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A robust view of negotiation is that it in fact it is something we are doing not only throughout the sales cycle, but beyond it as well. We are negotiating from the moment we speak with a prospect, to the moment we close a deal, and far beyond the close as well. This view of negotiating requires us to think about negotiation as any activity in which we are trying to persuade and influence the decisions of others. Certainly, there are more effective and less effective ways of influencing people and reaching joint decisions with them. One way to look at negotiation therefore is that it is a problem solving activity - a way to explore and understand each other's interests in order to come up with creative solutions to ensure that all parties are truly satisfied from the outset of a deal, and continuing into the relationship that we create.
The simple fact is that much of our traditional professional development work in sales not only gets the sales-negotiation link reversed, it also sees much of what we do as transactional - limited to a one-time or short-term interaction. As we all understand, our sales activities go far beyond contract price and terms, regardless of how complex a task it is to get closure on those (very important) things. When we begin to see that our sales skills must be aligned with a repeat-business and long-term strategy, we will find ourselves NEGOTIATING for a better business relationship, for improved communication with our clients, for those much-needed appointments, for broad access to others in the client organization. And for that strategic element in any business activity: information and intelligence. While we negotiate major contracts several times a year, we are negotiating every day as part of the sales process.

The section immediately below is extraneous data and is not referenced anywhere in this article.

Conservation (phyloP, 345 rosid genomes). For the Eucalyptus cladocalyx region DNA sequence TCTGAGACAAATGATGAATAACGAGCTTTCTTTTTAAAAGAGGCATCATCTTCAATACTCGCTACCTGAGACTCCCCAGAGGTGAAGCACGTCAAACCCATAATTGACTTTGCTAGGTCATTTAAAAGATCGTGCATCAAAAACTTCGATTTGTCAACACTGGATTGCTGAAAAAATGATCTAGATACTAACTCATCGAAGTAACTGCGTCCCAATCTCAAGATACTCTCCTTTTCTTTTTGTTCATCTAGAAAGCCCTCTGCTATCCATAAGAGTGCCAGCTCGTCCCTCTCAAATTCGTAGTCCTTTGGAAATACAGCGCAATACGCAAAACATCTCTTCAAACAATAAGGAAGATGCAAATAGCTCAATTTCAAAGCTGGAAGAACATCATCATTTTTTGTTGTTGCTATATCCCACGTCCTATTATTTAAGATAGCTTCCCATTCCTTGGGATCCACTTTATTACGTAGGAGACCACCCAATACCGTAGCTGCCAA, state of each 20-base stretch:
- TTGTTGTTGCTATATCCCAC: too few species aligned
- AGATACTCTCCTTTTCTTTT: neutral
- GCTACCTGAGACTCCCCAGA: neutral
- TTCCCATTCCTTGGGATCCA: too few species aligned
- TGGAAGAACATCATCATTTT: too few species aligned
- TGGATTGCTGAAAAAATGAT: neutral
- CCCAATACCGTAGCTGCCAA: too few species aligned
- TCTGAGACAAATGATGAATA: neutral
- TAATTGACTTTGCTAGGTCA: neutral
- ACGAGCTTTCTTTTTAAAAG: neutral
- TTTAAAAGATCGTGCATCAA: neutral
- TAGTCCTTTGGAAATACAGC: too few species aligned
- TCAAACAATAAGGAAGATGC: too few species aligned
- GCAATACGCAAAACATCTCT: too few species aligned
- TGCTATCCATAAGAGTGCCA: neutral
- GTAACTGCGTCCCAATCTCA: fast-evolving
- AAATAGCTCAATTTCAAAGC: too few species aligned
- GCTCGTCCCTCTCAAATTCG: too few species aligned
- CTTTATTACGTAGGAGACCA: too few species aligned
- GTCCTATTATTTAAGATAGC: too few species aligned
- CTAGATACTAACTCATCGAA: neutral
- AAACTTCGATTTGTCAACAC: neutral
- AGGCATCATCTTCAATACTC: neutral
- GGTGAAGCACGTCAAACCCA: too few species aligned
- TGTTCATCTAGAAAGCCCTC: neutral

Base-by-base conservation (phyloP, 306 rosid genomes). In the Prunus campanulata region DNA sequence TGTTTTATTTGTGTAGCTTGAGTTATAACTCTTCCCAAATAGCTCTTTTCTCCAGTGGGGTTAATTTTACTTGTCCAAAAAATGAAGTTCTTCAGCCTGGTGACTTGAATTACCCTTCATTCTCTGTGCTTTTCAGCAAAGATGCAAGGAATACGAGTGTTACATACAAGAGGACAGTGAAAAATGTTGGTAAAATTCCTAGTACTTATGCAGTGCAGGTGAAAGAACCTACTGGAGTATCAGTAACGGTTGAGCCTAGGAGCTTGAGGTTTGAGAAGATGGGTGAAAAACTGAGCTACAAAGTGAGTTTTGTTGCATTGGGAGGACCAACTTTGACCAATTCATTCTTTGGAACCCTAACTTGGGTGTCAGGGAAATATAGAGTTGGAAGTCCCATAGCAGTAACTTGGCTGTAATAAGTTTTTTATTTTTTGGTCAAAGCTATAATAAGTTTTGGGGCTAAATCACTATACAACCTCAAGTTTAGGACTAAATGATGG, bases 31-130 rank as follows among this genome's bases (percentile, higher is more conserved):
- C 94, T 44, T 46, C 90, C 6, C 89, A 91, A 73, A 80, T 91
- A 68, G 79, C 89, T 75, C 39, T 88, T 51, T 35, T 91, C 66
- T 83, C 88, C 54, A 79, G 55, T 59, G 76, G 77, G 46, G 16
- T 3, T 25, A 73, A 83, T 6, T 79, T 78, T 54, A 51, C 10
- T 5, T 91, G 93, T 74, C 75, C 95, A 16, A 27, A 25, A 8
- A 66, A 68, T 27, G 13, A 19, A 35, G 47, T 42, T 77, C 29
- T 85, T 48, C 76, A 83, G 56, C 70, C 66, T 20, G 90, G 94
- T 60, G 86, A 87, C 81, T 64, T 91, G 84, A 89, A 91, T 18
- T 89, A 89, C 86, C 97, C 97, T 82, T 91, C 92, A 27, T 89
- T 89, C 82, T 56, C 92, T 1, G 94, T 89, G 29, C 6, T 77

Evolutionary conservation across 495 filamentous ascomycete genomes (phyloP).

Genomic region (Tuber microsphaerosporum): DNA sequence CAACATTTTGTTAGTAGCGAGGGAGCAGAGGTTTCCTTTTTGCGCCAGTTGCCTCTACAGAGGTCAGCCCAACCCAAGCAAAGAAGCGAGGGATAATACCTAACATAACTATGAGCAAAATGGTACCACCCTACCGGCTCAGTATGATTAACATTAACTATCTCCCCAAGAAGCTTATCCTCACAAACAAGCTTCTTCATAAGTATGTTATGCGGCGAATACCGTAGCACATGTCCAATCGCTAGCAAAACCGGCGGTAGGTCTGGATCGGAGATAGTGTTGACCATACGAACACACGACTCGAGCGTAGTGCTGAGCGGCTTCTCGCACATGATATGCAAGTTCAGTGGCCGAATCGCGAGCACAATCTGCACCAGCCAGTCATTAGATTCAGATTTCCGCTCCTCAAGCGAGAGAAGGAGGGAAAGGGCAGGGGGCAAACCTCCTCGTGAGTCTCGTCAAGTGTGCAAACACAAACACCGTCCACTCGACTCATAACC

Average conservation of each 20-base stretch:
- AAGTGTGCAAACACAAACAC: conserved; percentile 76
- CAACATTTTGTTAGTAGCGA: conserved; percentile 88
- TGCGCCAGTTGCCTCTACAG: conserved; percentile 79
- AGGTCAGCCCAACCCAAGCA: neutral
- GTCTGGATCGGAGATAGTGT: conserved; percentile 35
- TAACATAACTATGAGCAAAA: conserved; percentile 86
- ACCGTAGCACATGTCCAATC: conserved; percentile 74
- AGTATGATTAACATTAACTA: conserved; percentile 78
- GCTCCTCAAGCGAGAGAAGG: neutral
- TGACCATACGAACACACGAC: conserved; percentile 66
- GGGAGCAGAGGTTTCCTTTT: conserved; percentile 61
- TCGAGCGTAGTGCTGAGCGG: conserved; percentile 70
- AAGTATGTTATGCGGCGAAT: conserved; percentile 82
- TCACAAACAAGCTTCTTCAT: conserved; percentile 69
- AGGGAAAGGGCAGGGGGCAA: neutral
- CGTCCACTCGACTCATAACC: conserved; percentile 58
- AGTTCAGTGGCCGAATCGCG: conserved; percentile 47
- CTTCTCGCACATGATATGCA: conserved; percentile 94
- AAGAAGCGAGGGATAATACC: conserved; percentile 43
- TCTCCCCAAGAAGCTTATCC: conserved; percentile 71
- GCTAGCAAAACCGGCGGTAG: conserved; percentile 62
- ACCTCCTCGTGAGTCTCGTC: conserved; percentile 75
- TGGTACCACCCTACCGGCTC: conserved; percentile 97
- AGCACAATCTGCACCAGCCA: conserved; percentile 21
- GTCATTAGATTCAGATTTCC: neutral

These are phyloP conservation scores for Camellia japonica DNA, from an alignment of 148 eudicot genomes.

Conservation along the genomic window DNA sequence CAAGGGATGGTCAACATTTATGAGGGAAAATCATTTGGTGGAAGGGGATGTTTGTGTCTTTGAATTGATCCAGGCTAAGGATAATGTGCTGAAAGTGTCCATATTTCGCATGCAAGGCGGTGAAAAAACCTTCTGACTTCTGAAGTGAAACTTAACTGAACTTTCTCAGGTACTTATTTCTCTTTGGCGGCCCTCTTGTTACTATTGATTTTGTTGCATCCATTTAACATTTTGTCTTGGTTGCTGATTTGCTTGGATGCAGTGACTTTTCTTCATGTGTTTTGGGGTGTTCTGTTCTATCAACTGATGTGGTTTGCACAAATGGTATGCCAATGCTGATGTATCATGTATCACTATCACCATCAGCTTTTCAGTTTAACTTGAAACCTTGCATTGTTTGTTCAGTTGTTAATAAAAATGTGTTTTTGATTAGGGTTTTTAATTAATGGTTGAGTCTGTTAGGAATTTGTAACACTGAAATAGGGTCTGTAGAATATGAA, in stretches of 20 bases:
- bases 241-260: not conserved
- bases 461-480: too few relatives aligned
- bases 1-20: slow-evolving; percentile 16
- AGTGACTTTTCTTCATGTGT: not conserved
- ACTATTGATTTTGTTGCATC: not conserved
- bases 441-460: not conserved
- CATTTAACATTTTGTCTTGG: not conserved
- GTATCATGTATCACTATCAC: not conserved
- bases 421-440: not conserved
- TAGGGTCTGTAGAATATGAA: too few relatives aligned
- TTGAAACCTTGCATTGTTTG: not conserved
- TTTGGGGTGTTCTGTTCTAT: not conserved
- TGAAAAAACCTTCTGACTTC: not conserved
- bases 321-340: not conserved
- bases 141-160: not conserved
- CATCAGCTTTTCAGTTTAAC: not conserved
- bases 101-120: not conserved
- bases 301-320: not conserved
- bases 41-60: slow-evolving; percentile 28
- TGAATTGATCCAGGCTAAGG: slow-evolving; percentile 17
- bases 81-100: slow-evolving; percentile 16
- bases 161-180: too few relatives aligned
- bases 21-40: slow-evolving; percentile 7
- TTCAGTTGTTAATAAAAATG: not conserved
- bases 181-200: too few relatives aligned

From an account management perspective, negotiation throughout the sales cycle is even more of a lynchpin to success. There is simply much more at stake. The deal cycles are long and the issues to be resolved are numerous. We have a limited number of accounts and they are the largest accounts - our company's most important assets. We find that, like any other activity that requires skill in order to succeed, you are not necessarily born with the right stuff. But you can master it if you obtain and hone the right skills. But how does it fit into what you do on a day-to-day basis? For many learning needs, there is often no single way to learn that is useful for all. In order to build your own repertoire of skills that are aligned with your professional and personal relationships, a strategically organized negotiation framework is a key tool for success. The authors design and deploy strategic negotiation frameworks based on research from numerous fields over many decades.
Since account managers cannot afford to damage business relationships, we cannot afford to use inadequate tools for gathering market data, measuring results. Similarly, we cannot afford to use inadequate negotiation concepts. In order to optimize the value of our business relationships, we need to be working on creating true alliances and partnerships with our customers.
Setting aside the traditional perception of negotiation, it becomes clear that we are not simply negotiating contract price and terms. Nearly everything is negotiated. Persuasion and influence are being used all the time. Sales and negotiation are in this sense, a seamless process. There can be no disconnect between them, if our goals are to maximize the value of our client relationships.
Changing our perspectives on negotiation is no simple task however. When we realize that we are negotiating up front and throughout the life of our relationship with the customer, it can seem like a very weighty obligation. For that very reason, our negotiations are also a source of great value. Beyond price, there are issues of scope, risk, staffing, resources, scheduling and deadlines as well as substantive and people problems that have to be managed 24/7. Rather than seeing negotiation as a transactional, activity, we see it as transformational. This simply means that the way we sell can have a powerful impact on both the top and bottom lines.
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Copyright © 2002 Grande Lum, Anthony Wanis-St.John and Andy Ayers
Copyright © 2002, The Negotiator Magazine